The winter is even worse, because the winter winds are cold winds, that come from the north and the northwest, and when the cold air comes down, and it hits the warm air that naturally sits in the bowl, it creates a turmoil; the cold air goes through the warm air, and causes tremendous turmoil on the lake.

So, whether you’re in the summer or the winter, it is subject to this. I have been there on a number of occasions, and I have seen these kinds of winds come out of nowhere. I remember one time we got in this metal boat, and we were going to go across the Sea of Galilee. And we were up in the bow, standing on the bow and enjoying the ride, and, all of a sudden, out of nowhere, the lake began to foam, and the waves began to rise. And pretty soon we had to run to the stern, to avoid the water splashing over the bow, only to be drenched by the water that went over the wheelhouse, and hit us all the way in the stern.

So, it can be a very troublesome place if you’re there at the wrong time; between, I guess, November and April, that is the most dangerous, treacherous time. And in very unexpected ways, those winds can come, those cold winds, and the waves can get anywhere from five to ten feet. And that just doesn’t happen on a lake, but it happens there, and it can be a very terrifying experience. In fact, one historian gives the record of the fact that on one occasion, they were in Tiberias, on the western shore of the lake, and the waters, the waves were coming so high that they were coming two hundred yards into the city of Tiberias, off this little lake. All of this is the basic product of the wind.

So, that’s the place where this happens, and so it couldn’t have been a better place for the Lord to demonstrate His power over nature, and that’s exactly what He does here.

Jesus had finished a day of teaching and probably healing, although Mark’s text does not say, and wanted to cross the Sea of Galilee (verse 35).

Matthew Henry and John MacArthur say that He had been teaching from the boat. He was using parables.

The disciples left the crowd on the shoreline. They went into the boat, including Jesus, who had no cloak. There were other boats accompanying the one Jesus was in (verse 36).

MacArthur tells us about the boats and a discovery of one of them in 2009, when he preached this sermon:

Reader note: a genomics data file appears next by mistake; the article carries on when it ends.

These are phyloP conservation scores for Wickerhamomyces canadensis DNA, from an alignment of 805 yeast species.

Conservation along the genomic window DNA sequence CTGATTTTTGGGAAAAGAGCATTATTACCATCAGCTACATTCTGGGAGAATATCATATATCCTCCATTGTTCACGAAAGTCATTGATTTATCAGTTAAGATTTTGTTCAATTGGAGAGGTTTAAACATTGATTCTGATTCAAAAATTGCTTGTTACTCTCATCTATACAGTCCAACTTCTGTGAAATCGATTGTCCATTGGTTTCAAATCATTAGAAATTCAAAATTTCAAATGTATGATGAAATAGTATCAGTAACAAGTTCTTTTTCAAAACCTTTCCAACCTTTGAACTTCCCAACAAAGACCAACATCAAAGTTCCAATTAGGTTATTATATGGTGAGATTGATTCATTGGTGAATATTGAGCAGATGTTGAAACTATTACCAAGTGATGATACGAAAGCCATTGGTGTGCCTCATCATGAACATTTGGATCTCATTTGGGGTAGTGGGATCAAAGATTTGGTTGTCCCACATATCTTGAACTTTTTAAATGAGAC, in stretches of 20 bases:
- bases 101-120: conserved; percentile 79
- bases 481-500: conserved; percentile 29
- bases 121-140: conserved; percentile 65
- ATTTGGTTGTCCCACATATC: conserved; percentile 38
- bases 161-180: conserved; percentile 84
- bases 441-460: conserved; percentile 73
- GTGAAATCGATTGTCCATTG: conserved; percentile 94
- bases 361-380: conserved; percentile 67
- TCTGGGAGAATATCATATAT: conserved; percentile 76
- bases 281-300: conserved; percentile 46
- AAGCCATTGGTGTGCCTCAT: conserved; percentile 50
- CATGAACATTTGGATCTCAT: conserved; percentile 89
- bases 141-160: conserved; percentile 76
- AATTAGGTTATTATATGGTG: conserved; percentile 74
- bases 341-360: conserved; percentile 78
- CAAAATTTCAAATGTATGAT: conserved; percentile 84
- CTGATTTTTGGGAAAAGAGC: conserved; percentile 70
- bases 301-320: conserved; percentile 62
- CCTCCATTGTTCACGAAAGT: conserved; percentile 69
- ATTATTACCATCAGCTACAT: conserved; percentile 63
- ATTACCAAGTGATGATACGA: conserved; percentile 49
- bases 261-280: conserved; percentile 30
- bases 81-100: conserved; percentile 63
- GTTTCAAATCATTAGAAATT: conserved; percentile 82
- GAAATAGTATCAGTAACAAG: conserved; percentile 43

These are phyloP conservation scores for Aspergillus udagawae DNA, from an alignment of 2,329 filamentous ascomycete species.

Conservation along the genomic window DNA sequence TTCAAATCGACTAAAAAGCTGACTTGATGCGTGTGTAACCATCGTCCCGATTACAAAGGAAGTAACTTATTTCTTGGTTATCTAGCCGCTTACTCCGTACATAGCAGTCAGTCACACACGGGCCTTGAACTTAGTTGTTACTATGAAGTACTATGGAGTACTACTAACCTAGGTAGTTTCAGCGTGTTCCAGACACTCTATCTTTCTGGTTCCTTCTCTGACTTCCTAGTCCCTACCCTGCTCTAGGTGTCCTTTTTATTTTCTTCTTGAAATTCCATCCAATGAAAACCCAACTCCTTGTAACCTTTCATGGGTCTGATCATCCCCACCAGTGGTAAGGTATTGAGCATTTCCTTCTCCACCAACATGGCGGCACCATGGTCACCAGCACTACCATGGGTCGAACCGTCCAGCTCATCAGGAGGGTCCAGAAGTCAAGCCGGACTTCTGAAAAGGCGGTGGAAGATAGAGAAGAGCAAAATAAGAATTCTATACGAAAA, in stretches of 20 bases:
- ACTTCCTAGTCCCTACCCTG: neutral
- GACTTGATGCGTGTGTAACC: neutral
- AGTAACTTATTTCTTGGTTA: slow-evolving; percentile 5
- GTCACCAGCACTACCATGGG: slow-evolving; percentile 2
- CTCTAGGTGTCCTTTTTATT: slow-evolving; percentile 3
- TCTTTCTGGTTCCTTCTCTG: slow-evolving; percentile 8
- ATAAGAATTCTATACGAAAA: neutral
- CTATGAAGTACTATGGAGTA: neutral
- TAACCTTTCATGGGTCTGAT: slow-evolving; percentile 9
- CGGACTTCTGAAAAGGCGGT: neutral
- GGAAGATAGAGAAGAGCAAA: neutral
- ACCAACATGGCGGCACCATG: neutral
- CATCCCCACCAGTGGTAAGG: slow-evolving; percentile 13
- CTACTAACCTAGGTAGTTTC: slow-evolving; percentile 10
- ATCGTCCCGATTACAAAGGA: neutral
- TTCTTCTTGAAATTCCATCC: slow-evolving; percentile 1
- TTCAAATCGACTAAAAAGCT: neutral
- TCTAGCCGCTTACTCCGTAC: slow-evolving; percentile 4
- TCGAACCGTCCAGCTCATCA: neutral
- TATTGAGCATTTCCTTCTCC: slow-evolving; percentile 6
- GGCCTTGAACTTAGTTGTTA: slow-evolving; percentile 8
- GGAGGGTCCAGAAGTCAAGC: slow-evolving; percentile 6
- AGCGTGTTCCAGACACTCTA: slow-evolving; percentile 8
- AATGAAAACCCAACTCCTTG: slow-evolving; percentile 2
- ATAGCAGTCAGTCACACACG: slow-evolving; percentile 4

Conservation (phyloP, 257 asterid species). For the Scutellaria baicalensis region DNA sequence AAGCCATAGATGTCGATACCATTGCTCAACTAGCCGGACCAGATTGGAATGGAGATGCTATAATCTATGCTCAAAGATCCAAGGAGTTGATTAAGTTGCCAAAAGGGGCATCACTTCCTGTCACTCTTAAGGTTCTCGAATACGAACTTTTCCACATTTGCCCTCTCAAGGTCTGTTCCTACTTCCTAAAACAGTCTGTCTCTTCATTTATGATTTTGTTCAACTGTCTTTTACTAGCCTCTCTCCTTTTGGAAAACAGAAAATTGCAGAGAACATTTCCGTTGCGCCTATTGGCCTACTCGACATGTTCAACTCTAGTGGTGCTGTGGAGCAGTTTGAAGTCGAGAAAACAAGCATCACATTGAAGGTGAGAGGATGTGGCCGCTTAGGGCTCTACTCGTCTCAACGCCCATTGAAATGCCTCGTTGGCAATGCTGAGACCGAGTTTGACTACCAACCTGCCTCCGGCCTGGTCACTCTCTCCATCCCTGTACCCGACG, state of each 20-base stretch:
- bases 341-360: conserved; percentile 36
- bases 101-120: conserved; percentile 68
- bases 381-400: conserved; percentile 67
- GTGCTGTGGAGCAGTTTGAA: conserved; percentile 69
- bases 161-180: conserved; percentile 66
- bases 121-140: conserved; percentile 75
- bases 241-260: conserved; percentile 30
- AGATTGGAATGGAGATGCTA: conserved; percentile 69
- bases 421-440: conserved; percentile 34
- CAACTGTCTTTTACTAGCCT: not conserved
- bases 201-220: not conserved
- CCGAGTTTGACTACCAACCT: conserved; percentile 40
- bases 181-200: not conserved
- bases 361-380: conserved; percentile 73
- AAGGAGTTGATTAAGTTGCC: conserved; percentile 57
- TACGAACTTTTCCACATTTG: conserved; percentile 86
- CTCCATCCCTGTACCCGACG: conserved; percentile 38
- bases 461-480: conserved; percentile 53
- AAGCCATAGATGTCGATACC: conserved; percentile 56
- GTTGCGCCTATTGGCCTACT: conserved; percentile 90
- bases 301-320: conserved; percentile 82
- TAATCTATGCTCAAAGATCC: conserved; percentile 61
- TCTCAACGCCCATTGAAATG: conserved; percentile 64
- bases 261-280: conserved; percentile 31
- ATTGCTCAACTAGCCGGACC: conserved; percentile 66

The word boat, by the way, ploion, doesn’t tell you anything about the size of the boat; it’s a very generic word. It doesn’t say whether it was a large boat or a small boat, but we know it was a relatively small boat, because the kind of boats that were used for fishing on the Sea of Galilee were relatively small boats. In the last month – you may have seen it – they have discovered one of them, which they were able to dig up from the bottom of the lake. And they have – sort of the rib cage of that boat still remains, and from what I could tell in looking at it, it would probably hold, comfortably, 15 to 20 people.

Well, that wasn’t going to transport all the apostles, and Jesus, and all the disciples who were following Him across, so there were other boats. Everybody else who had a boat and was a follower of Jesus joined, and you had this little flotilla going across the north end of the Sea of Galilee, headed to the other side – “other boats were with Him.”

Mark adds the detail about Jesus being ‘just as he was’. Henry explains:

They took him even as he was, that is, in the same dress that he was in when he preached, without any cloak to throw over him, which he ought to have had, to keep him warm, when he went to sea at night, especially after preaching.

MacArthur says that ‘just as he was’ also implies food:

He didn’t go to change, didn’t go to eat; they just took Him the way He was, and headed off in the water …

A great windstorm arose which caused the waves to crash against the boat, filling it with water (verse 37).

Meanwhile, Jesus was asleep, resting His head on the cushion, while the disciples were panicking. They asked Him if he did not care that they were ‘perishing’ (verse 38).

MacArthur describes the scene:

Mark 4:38 says, “He was asleep on the cushion” – literally, the pillow. It contains the word – that word for cushion contains the word kephalē, which is the word for head; something to put your head on. So that’s the kind of cushion it was, it was a pillow for His head, some kind of pillow that sailors used when they needed to lie down and get a bit of a rest.